BMT: Serenity (2019), Fast & Furious (2009), Rambo: Last Blood (2019), Ghost Ship (2002), Countdown (2019), Death Wish (2018), Truth or Dare (2018), Queen of the Damned (2002), Sliver (1993), Jason X (2001), Alone in the Dark (2005), The Devil Inside (2012), Never Die Alone (2004)

(I wonder how much of the peak is because of “twist” endings like The Sixth Sense, and surprise endings like Blair Witch? Hard to tell from the lists. I am excited for The First Power, a film I’ve never heard of where a murderer named Patrick comes back to life to kill again!)

Welcome to Earf (HoE Number 19) – The shortest path through The Movie Database cast lists using only BMT films is: Sharon Stone is No. 1 billed in Sliver and No. 3 billed in Catwoman, which also stars Frances Conroy (No. 5 billed) who is in The Wicker Man (No. 4 billed), which also stars Leelee Sobieski (No. 5 billed) who is in Here on Earth (No. 1 billed) => 1 + 3 + 5 + 4 + 5 + 1 = 19. If we were to watch The Glass House we can get the HoE Number down to 11.

Notes – According to Phillip Noyce, Sharon Stone and William Baldwin disliked each other and demanded that their scenes be filmed separately whenever possible.

While filming a kissing scene, Sharon Stone bit William Baldwin’s tongue with such force that he couldn’t talk properly for days afterwards.

During filming, a crew was sent to Hawaii to film an active volcano for the opening credits. During the flyover, the volcano erupted, and the helicopter carrying the crew crashed. No one was killed, but all film was lost. The opening credit scene is referenced in the film by the crystal volcano in Zeke’s Room. (I think this was supposed to be the ending as well)

As part of the re-shot ending, Tom Berenger and Polly Walker were required to film a scene wearing S&M gear. Both actors refused as this wasn’t in their original contract, so the scene had to be filmed by doubles. (And … isn’t in the film from what I remember?)

Johnny Depp and Val Kilmer turned down the role of Zeke Hawkins. (Kilmer would have been cool)

The script originally called for full male frontal nudity, but William Baldwin changed his mind after the scenes had been shot. (hmmmmmm)

Joe Eszterhas’s original ending was incomprehensible to test audiences and an alternate ending had to be quickly devised and shot. Eszterhas cracked out five different endings in three days. (So apparently this was the reveal that Stone is in the helicopter with Zeke indicating that she bought into his lifestyle or something)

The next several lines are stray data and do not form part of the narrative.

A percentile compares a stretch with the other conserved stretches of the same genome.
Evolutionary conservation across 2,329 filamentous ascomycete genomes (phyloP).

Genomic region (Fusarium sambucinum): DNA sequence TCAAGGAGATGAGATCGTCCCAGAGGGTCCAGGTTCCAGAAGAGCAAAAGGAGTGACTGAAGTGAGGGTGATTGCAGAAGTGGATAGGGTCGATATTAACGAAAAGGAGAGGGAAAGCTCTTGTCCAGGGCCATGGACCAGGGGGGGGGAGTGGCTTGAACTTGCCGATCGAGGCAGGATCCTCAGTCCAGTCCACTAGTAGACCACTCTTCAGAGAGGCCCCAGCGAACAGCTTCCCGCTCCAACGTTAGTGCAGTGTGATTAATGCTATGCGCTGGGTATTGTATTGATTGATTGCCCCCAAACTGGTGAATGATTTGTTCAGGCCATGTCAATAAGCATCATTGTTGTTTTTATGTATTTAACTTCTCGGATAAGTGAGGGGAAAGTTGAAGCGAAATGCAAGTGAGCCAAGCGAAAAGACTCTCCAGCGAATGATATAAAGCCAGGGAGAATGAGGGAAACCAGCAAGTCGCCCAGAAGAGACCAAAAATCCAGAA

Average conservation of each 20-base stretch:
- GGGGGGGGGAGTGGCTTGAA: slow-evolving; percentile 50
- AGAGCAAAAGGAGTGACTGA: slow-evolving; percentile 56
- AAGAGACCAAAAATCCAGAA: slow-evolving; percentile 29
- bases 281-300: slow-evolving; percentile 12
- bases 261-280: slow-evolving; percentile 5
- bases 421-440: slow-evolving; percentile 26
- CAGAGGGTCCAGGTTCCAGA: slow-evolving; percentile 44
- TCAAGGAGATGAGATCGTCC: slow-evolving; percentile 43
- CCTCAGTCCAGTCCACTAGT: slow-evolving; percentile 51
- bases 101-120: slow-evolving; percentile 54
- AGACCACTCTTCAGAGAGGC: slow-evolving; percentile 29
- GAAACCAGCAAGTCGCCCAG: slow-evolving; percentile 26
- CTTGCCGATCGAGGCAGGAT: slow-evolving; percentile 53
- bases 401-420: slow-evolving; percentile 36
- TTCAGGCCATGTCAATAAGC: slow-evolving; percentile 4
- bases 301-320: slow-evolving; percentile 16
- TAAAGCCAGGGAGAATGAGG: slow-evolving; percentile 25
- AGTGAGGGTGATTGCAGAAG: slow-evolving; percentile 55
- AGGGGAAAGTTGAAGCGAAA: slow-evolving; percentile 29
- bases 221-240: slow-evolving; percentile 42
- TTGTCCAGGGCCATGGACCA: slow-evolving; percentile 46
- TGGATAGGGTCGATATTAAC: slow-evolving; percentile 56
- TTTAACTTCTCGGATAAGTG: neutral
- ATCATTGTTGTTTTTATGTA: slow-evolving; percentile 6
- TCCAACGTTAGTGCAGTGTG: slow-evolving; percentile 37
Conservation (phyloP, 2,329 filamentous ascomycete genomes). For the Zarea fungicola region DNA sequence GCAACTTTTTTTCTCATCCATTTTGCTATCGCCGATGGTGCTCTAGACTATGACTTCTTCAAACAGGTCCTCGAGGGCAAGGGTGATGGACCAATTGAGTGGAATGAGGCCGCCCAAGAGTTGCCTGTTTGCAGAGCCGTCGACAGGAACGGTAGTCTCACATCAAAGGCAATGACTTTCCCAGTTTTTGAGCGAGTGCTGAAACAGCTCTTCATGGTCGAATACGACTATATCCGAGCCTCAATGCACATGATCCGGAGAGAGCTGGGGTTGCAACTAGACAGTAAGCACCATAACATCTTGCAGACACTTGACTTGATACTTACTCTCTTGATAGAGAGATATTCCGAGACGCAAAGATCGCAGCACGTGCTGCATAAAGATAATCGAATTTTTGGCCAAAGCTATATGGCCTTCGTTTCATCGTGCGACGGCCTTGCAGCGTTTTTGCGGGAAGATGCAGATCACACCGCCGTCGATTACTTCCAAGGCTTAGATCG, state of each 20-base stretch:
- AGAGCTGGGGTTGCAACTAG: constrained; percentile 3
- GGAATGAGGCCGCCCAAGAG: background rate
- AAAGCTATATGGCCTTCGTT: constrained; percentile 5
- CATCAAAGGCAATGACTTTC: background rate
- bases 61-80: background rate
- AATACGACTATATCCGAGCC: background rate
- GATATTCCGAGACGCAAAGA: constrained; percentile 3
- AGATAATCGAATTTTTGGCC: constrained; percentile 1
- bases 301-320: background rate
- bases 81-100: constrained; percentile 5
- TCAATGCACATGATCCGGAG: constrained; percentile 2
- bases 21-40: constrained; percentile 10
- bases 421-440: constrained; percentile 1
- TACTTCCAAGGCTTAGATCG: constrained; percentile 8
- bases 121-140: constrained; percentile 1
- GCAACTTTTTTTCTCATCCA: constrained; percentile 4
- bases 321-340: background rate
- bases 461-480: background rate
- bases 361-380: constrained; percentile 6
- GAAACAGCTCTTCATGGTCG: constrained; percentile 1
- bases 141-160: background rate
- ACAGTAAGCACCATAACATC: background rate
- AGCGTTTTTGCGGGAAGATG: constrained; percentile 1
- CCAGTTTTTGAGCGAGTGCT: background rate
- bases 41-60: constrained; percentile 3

Sharon Stone signed for the lead for $2.5 million.

Ira Levin was reluctant to sell the rights to his book. He had only been pleased with the movie adaptation of Rosemary’s Baby (1968) out of all the attempts to film his novels. When producer Robert Evans, who had produced Rosemary’s Baby, got wind of this, he sent Levin a copy of Roman Polanski’s autobiography, with all the mentions of Evans’ salvaging the film highlighted. The ploy worked and Levin sold the rights to Evans for $250,000.

The helicopter crash in which Mike Benson (II), Chris Duddy and pilot Craig were involved, was documented in the 6th episode of the 2nd season of I Shouldn’t Be Alive (2005). (Huh cool)

Kurt Russell turned down the role of Jack Lansford. (Also a better choice … this entire film outside of Stone seems like B-movie second-choices)

According to his autobiography, producer Robert Evans initially wanted Roman Polanski to direct the film. Since Polanski will not return to the United States, Evans planned on having a second unit director shoot some footage of New York, whilst Polanski would direct the film in Paris. (gross)

The original script called for a different ending in which Zeke (William Baldwin) turns out to be the killer, but was re-shot when it fared poorly with test audiences.

Written by Ira Levin, author of Rosemary’s Baby, there are similarities: both are set in an expensive New York City hotel (albeit this one is super modern, the other is old style) that the main character, a woman, moves into; the woman meets a friendly resident who dies not long after meeting them; there is a secret (or two) hidden within the building and its inhabitants that takes the entire film for her to learn about.

Awards – Nominee for the Razzie Award for Worst Picture (Robert Evans, 1994)

Nominee for the Razzie Award for Worst Actor (William Baldwin, 1994)

Nominee for the Razzie Award for Worst Actress (Sharon Stone, 1994)

Nominee for the Razzie Award for Worst Supporting Actor (Tom Berenger, 1994)

Nominee for the Razzie Award for Worst Supporting Actress (Colleen Camp, 1994)

Nominee for the Razzie Award for Worst Director (Phillip Noyce, 1994)

Nominee for the Razzie Award for Worst Screenplay (Joe Eszterhas, 1994)